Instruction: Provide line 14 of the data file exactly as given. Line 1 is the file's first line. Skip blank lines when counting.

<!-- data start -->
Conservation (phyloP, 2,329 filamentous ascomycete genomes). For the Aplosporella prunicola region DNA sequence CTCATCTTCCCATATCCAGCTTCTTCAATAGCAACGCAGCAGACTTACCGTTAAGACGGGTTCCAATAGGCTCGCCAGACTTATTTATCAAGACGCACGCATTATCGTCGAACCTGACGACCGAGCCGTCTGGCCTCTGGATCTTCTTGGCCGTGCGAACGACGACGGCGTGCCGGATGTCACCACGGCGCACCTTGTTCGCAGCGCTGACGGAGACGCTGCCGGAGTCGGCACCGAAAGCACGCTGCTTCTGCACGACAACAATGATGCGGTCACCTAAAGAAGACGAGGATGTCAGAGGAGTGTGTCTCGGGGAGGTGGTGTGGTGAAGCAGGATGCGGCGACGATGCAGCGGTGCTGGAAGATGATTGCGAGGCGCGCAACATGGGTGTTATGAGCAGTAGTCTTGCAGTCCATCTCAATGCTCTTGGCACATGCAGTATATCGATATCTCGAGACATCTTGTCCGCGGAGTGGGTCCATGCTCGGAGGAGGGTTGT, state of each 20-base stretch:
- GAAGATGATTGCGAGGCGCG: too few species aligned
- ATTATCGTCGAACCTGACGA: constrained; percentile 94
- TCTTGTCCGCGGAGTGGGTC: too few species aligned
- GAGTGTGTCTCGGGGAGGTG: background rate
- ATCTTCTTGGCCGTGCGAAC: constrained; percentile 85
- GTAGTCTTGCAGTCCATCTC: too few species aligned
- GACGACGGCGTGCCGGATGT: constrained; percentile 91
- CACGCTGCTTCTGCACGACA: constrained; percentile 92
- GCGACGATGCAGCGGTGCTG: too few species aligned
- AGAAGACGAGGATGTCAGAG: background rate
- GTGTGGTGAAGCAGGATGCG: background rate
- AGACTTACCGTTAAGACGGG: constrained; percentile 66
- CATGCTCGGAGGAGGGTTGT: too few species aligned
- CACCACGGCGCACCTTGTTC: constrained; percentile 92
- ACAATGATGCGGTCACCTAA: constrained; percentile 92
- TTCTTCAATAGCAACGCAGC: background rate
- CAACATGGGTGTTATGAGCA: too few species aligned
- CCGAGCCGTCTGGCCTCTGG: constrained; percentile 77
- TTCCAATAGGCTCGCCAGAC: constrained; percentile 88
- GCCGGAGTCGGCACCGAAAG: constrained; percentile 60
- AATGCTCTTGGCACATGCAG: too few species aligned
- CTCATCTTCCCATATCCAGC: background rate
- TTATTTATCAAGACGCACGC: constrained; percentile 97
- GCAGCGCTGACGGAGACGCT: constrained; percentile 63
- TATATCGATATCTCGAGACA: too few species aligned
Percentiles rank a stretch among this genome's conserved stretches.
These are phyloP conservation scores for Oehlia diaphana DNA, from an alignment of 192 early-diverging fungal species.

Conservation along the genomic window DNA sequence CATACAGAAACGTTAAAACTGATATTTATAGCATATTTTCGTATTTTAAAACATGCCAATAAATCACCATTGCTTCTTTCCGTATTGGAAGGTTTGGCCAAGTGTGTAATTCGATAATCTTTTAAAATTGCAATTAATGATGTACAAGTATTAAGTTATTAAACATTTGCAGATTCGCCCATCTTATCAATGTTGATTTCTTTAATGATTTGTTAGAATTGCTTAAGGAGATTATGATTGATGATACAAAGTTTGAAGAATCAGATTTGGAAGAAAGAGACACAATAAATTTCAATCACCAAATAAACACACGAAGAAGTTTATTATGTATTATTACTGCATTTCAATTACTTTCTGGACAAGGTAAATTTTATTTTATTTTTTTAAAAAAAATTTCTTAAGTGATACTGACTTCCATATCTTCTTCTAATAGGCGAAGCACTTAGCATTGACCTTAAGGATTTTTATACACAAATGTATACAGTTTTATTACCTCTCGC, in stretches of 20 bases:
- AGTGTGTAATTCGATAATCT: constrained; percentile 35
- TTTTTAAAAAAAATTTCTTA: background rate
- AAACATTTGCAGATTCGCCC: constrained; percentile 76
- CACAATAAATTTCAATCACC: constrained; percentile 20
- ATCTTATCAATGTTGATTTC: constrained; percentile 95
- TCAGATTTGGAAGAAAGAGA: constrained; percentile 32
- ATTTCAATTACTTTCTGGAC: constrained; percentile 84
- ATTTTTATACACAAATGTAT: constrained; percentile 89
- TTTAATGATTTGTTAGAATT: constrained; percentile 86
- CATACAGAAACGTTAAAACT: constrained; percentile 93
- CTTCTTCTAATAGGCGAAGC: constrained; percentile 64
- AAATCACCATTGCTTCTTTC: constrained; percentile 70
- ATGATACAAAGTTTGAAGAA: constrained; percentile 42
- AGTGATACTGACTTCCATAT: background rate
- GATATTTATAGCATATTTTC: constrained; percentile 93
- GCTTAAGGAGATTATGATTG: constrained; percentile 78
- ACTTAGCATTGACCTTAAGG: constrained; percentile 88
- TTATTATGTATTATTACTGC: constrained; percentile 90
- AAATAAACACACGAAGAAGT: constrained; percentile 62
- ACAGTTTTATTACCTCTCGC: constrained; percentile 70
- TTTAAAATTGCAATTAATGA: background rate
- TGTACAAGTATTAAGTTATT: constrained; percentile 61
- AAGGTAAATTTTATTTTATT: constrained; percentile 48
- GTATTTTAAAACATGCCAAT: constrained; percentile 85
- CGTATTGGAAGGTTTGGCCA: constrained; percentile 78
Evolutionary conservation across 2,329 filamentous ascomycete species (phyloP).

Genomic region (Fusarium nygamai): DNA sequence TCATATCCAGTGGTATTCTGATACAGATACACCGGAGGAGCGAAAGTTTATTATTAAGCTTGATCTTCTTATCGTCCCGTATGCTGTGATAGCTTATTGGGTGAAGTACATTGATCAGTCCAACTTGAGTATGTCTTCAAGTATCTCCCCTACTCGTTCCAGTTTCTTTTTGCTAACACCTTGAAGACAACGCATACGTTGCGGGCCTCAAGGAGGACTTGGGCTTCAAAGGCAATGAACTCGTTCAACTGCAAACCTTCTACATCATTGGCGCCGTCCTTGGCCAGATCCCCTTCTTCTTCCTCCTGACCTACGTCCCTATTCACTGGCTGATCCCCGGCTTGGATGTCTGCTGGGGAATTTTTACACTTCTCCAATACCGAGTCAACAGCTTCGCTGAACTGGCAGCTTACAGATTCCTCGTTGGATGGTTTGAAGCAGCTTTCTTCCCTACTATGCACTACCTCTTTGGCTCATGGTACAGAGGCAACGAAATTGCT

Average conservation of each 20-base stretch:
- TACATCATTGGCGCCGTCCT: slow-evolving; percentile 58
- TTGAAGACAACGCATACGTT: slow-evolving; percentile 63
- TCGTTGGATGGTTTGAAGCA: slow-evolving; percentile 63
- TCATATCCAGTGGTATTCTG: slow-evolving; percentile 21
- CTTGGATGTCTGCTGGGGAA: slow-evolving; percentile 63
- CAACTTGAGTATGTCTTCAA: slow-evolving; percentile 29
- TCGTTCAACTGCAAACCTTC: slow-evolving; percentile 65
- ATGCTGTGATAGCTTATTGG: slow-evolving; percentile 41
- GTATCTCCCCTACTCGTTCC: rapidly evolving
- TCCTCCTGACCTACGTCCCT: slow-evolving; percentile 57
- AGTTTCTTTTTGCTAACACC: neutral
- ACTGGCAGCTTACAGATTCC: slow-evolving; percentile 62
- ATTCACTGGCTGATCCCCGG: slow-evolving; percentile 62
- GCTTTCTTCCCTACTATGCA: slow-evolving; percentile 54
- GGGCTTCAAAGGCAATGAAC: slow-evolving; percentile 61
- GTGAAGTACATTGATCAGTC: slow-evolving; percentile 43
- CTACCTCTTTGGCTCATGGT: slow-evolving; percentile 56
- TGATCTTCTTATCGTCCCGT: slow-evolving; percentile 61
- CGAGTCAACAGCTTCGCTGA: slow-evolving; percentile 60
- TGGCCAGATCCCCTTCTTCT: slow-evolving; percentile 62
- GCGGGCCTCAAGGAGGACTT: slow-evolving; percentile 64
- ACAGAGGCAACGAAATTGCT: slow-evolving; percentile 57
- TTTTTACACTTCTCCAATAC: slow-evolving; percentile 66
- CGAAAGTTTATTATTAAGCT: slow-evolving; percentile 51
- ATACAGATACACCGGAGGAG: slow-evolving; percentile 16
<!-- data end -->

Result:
- CATGCTCGGAGGAGGGTTGT: too few species aligned